OK I'm sure I know what you mean but, using your words, seeking medical advice on a "head injury" is not necessarily a concussion. A player may have a cut on his/her face or a blood nose or a black eye that is a head injury requiring medical attention but not requiring removal.
    I, for one, like Roman numerals

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    Default Re: Knocked out but played on

    Quote Originally Posted by Dickie E View Post
    OK I'm sure I know what you mean but, using your words, seeking medical advice on a "head injury" is not necessarily a concussion. A player may have a cut on his/her face or a blood nose or a black eye that is a head injury requiring medical attention but not requiring removal.
    Yes of course....sorry, I was presuming we were discussing a potential 'Head injury ' as in a potential concussion type.

    Of course there are many types of 'head injury' as you correctly point out!
    Last edited by Decorily; 12-12-19 at 22:12. Reason: Spelling

  9. #59

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    Default Re: Knocked out but played on

    Quote Originally Posted by Decorily View Post
    Yes of course....sorry, I was presuming we were discussing a potential 'Head injury ' as in a potential concussion type.
    I guess you guys look for the same symptoms as us. Slurred speech, complaint of dizzyness or headache, unsteadiness on feet, vomiting, etc. And, of course, loss of consciousness.

    You might find this of interest:

    https://australia.rugby/about/codes-...ion-management


    Signs (what may be seen)
    ▪ Dazed, blank or vacant look
    ▪ Lying motionless on ground / Slow to get up
    ▪ Unsteady on feet / Balance problems or falling over / Uncoordinated
    ▪ Loss of consciousness or unresponsive
    ▪ Confused / Not aware of plays or events
    ▪ Grabbing / Clutching of head
    ▪ Seizure (fits)
    ▪ More emotional / Irritable than normal for that person
    Symptoms (players may report)
    ▪ Headache
    ▪ Dizziness
    ▪ Mental clouding, confusion, or feeling slowed down
    ▪ Visual problems
    ▪ Nausea or vomiting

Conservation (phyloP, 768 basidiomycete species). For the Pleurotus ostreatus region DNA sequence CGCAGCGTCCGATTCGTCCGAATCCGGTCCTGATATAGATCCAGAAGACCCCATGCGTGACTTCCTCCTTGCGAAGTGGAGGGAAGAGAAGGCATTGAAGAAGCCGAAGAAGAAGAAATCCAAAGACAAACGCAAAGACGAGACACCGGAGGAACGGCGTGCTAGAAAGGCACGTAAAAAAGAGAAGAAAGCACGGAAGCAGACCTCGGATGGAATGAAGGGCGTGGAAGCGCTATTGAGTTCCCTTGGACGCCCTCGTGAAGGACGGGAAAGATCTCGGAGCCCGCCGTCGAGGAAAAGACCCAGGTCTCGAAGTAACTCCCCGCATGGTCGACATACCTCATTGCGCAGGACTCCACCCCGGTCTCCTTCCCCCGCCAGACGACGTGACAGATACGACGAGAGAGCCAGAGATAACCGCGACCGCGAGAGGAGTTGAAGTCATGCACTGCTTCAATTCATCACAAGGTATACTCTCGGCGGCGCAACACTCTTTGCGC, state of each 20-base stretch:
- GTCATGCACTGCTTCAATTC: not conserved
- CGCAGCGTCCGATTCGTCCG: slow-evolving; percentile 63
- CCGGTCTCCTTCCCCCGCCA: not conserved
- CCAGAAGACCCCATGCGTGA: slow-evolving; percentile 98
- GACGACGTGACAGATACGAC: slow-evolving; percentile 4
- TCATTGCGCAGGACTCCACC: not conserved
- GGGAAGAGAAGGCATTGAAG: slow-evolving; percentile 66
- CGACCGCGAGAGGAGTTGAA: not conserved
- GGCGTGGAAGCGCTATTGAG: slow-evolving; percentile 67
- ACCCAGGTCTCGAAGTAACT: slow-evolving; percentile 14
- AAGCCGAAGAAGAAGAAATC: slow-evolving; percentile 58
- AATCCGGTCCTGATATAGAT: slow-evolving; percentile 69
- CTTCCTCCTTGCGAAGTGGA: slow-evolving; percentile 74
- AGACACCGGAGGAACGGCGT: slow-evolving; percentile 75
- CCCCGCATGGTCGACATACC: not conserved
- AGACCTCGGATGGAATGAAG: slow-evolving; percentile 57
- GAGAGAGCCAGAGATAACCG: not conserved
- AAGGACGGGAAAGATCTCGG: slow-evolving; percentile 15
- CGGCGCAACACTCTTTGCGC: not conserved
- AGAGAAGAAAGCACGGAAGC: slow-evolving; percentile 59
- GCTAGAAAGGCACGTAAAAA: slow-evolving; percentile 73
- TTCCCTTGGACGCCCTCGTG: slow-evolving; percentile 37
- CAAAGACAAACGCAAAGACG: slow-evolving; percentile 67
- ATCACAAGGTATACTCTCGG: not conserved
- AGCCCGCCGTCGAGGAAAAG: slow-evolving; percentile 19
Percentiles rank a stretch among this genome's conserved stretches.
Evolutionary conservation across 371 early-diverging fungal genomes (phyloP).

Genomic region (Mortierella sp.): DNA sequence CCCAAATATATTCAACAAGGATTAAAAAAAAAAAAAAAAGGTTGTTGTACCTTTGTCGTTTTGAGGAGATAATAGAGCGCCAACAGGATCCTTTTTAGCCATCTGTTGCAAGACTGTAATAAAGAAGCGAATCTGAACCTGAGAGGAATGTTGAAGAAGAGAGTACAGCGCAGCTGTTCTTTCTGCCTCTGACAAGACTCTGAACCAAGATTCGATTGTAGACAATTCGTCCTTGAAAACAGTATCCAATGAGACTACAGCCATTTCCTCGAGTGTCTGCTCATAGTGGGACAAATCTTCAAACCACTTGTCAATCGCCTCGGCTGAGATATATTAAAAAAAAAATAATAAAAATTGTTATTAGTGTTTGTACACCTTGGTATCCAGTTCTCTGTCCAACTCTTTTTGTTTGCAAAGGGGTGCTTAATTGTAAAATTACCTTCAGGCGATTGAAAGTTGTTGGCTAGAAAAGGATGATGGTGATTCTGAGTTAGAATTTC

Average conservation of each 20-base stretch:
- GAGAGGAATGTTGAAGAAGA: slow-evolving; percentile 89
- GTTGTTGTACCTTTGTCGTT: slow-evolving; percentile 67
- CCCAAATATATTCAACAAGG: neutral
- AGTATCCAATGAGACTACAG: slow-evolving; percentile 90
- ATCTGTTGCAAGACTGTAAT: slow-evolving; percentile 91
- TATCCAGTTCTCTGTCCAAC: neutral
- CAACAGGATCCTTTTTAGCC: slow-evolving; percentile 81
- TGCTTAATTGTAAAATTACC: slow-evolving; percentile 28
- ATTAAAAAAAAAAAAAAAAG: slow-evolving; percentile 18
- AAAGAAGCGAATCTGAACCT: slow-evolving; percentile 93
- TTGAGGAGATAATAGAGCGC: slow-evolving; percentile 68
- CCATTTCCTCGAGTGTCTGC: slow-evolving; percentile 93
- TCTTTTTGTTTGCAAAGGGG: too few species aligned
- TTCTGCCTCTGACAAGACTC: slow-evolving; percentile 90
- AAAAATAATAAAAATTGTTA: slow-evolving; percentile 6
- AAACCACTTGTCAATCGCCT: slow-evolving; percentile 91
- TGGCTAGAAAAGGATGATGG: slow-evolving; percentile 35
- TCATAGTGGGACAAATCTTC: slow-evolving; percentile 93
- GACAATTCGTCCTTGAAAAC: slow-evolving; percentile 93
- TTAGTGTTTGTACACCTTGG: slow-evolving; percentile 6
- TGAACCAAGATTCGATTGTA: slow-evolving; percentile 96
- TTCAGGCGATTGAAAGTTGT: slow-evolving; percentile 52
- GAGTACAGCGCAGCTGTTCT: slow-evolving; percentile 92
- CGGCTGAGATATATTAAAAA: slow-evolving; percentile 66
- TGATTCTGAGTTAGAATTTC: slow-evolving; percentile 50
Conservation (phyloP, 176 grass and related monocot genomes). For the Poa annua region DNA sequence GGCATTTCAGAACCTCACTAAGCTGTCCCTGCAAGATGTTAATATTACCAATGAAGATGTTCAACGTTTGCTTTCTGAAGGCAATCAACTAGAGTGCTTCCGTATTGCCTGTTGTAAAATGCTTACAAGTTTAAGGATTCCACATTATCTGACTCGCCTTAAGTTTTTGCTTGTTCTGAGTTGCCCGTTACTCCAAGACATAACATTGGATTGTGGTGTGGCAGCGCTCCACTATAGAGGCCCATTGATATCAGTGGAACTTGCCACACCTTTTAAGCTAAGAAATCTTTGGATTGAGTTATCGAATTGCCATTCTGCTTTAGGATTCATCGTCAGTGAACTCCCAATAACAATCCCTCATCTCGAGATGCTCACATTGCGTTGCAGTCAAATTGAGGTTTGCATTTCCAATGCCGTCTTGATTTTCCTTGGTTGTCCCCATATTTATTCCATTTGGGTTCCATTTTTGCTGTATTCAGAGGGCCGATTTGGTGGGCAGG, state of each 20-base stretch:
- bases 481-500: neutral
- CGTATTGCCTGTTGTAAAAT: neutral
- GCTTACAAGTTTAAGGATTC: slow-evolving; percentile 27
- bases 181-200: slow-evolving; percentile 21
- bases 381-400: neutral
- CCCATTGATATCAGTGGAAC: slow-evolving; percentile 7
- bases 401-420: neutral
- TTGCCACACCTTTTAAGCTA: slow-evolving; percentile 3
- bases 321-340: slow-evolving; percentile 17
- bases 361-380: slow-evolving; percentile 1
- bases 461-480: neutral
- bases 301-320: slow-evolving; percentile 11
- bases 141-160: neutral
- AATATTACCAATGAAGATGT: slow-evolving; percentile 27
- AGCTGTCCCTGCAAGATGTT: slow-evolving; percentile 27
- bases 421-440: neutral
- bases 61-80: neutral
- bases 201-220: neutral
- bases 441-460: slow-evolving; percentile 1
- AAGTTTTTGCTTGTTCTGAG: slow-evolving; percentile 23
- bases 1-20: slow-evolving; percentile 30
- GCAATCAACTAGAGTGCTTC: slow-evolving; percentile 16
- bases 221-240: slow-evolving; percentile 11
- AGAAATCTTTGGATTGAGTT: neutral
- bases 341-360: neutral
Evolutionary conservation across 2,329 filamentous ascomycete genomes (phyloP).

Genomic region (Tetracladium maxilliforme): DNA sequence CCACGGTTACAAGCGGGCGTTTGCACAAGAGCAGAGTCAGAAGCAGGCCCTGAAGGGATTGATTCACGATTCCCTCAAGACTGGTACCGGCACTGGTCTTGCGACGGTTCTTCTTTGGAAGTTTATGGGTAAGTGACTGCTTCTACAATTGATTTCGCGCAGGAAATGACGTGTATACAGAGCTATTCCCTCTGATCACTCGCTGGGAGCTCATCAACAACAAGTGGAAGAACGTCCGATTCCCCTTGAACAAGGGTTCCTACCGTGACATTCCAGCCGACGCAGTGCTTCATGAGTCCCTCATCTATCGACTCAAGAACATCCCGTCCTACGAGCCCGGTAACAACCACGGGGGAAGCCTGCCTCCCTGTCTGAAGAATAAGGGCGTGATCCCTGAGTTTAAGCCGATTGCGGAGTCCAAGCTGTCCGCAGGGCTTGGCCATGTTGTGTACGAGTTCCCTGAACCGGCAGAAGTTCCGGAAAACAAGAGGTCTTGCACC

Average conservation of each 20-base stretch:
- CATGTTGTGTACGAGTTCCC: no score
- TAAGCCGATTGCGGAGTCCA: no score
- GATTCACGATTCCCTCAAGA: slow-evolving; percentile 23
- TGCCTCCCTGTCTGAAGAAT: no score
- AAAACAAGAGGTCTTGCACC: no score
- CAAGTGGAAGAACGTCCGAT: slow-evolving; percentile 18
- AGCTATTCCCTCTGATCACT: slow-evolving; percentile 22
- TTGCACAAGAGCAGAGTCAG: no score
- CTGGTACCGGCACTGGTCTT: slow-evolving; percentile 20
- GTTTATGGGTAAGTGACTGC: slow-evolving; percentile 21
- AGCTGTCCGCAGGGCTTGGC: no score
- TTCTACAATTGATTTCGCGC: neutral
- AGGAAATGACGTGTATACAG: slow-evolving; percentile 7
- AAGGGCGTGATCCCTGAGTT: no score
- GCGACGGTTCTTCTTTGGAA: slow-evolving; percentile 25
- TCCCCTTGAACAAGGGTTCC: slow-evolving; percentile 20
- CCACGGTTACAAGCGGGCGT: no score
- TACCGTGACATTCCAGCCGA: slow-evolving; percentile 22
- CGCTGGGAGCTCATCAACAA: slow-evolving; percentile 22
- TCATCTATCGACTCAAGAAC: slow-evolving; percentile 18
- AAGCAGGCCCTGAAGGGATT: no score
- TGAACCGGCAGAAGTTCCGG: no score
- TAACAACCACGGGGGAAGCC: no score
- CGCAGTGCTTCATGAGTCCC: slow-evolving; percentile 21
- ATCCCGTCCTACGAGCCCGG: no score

▪ Fatigue
    ▪ Drowsiness / Feeling like ‘in a fog’/ Difficulty concentrating
    ▪ “Pressure in head”
    ▪ Sensitivity to light or noise
    Memory (questions to ask)
    ▪ “What venue are we at today?”
    ▪ “Which half is it now?”
    ▪ “Who scored last in this game?”
    ▪ “What team did you play last week / game?”
    ▪ “Did your team win the last game?”
    Last edited by Dickie E; 12-12-19 at 22:12.
    I, for one, like Roman numerals

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    Default Re: Knocked out but played on

    Quote Originally Posted by Marc Wakeham View Post
    If you suspect a head injury the player must take no further part in the game. Why ask an Athletic Trainer/EMT to come on to the pitch and let you know if they suspect the player has a Head Injury, when the mere fact you are asking means you suspect it?
    There's a risk of perverse outcomes here: if refs start to tell coaches that ANY assessment (by anyone) means a player can't continue with the game then an incentive to avoid the assessment has been created (in theory, I'm not saying it's happened). The English 'headcase' approach (can't speak for other unions) is not meant to be a "gotcha" but a quick on-pitch way of establishing if a player who might have suffered a concussion is exhibiting any signs that would lead to a suspicion of concussion.

    The point is to remove on the establishment of any suspicion, not on the "might".